weeks
• 40-50 % LBP cases resolve without treatment in 1 week
• 75 % of cases with nerve root involvement can resolve in 6
months
• LBP and lumbar surgery are:
• 2nd and 3rd highest reasons for physician visits
• 5th leading cause for hospitalization
• 3rd leading cause for surgery 12
B. Disability:
• Age and LBP:
• Leading cause of disability of adults < 45 years old
• Third cause of disability in those > 45 years old

• Prevalence rate:
• Increased 140 % from 1970 to 1981 with only
125 % population growth
• Nearly 5 million people in the U.S. are on
disability for LBP

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C. Lifetime Return to Work:
• Success of less than 50 % if off work greater
than 6 months

• 25 % success rate if off work greater than 1 year

• Nearly 0 % success if return to work has not


occurred in 2 years

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D. Occupational Risk Factors:
• Low job satisfaction
• Monotonous or repetitious work
• Educational level
• Adverse employer-employee relations
• Recent employment
• Frequent lifting
• Especially exceeding 25 pounds
• Utilization of poor body mechanics in technique

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E. Differential Diagnoses:
• Lumbar strain
• Disc bulge / protrusion / extrusion
producing radiculopathy
• Degenerative disc disease
• Spinal stenosis
• Spondyloarthropathy
• Spondylosis
• Spondylolisthesis
• Sacro-iliac dysfunction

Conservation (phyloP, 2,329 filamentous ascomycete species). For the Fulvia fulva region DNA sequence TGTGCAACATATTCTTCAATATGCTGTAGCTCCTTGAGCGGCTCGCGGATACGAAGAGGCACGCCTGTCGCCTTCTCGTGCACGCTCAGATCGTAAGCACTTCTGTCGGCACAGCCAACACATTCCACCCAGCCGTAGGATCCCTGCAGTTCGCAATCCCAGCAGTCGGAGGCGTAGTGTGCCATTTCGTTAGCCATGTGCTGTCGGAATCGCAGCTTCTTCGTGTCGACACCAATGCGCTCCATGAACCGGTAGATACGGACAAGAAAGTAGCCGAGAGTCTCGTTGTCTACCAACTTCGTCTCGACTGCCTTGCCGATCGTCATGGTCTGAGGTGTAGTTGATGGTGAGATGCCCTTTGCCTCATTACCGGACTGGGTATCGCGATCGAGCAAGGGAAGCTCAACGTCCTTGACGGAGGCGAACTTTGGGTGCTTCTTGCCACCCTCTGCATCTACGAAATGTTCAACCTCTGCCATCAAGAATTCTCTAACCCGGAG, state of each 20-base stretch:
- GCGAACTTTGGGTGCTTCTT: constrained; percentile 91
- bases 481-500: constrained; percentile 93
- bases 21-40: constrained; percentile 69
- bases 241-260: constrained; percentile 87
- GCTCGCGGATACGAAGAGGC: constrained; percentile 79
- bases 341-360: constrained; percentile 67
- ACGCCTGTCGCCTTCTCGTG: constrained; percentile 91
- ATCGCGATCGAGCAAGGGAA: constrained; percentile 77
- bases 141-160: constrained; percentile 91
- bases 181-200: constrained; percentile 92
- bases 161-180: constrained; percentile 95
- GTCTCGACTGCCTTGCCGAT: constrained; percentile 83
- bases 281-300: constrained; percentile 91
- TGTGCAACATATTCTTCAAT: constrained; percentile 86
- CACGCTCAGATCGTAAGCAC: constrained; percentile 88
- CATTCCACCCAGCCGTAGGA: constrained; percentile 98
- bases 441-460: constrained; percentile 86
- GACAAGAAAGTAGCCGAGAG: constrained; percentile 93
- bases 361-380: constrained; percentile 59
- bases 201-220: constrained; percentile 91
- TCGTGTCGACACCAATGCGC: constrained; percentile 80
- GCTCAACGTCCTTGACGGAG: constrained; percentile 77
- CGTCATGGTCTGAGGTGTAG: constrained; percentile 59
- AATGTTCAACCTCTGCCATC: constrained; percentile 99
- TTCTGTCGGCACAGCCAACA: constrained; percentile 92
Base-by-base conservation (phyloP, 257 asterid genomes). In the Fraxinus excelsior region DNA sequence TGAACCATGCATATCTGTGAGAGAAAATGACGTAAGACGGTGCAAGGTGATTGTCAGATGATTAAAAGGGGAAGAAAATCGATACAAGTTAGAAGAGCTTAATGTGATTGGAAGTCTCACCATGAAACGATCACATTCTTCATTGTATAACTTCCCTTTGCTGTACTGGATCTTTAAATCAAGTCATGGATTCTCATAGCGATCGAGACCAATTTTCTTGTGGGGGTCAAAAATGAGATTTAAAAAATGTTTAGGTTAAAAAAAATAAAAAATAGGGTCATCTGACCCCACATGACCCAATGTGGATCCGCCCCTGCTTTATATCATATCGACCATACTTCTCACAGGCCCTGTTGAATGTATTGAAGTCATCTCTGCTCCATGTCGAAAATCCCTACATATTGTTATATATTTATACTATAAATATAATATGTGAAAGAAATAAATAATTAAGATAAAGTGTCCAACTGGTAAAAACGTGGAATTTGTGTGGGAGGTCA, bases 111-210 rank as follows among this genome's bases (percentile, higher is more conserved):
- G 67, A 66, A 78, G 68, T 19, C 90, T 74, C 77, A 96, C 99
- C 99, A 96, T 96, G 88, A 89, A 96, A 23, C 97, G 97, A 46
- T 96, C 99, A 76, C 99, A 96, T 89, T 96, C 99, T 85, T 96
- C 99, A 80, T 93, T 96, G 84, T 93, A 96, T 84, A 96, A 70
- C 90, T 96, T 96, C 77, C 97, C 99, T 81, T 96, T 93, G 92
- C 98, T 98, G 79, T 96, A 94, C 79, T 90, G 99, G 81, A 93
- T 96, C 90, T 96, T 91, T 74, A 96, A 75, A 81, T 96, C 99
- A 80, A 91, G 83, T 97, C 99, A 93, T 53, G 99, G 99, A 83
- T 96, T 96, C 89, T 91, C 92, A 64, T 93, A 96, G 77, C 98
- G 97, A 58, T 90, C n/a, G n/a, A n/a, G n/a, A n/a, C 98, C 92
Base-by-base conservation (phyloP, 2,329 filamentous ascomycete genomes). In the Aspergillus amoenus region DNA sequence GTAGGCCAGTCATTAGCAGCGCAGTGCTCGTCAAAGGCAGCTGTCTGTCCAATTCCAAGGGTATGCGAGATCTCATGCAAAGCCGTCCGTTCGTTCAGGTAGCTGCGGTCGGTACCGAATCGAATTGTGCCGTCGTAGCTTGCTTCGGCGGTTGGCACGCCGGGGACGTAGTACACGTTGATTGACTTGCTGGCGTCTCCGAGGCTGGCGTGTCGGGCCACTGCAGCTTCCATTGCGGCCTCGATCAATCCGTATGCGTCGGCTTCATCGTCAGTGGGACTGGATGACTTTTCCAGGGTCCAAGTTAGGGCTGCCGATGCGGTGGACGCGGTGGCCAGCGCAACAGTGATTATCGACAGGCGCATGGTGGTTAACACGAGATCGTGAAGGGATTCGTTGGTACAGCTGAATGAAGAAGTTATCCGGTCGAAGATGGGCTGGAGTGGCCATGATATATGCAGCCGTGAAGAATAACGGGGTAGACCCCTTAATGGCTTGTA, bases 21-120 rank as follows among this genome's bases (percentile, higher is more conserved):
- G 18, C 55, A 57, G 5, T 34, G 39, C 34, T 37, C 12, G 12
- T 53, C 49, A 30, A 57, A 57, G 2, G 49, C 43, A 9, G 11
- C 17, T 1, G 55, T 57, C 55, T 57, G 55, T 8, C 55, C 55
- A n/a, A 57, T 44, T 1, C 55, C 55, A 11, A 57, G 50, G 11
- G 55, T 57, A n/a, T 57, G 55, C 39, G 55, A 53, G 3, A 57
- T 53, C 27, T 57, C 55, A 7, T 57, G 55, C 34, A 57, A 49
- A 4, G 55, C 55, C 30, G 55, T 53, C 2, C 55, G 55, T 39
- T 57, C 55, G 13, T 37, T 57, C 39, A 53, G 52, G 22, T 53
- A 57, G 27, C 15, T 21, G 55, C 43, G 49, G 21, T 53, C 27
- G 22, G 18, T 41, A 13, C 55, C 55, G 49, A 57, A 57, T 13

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F. Diagnostic Tools:
• 1. Laboratory:
• Performed primarily to screen for other disease etiologies
• Infection
• Cancer
• Spondyloarthropathies
• No evidence to support value in first 7 weeks unless with red flags
• Specifics:
• WBC
• ESR or CRP
• HLA-B27
• Tumor markers: Kidney Breast Lung Thyroid Prostate

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• 2. Radiographs:
• Pre-existing DJD is most common diagnosis
• Usually 3 views adequate with obliques only if equivocal findings
• Indications:
• History of trauma with continued pain
• Less than 20 years or greater than 55 years with severe or
persistent pain
• Noted spinal deformity on exam
• Signs / symptoms suggestive of spondyloarthropathy
• Suspicion for infection or tumor

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• 3. EMG / NCV ( Electrodiagnostics):
• Can demonstrate radiculopathy or peripheral nerve
entrapment, but may not be positive in the extremities
for the first 3-6 weeks and paraspinals for the first 2 weeks
• Would not be appropriate in clinically obvious radiculopathy
• 4. Bone scan:
• Very sensitive but nonspecific
• Useful for:
• Malignancy screening
• Detection for early infection
• Detection for early or occult fracture

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• 5. Myelogram:
• Procedure of injecting contrast material into the spinal canal
with imaging via plain radiographs versus CT
• In past, considered the gold standard for evaluation of the spinal
canal and neurological compression
• With potential complications, as well as advent of MRI and CT,
is less utilized:
• More common: Headache, nausea / vomiting
• Less common: Seizure, pain, neurological change, anaphylaxis
• Myelogram alone is rarely indicated
• Hitselberger study 1968 Journal of Neurosurgery:
• 24 % of asymptomatic subjects with defects
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• 6. CT with myelogram: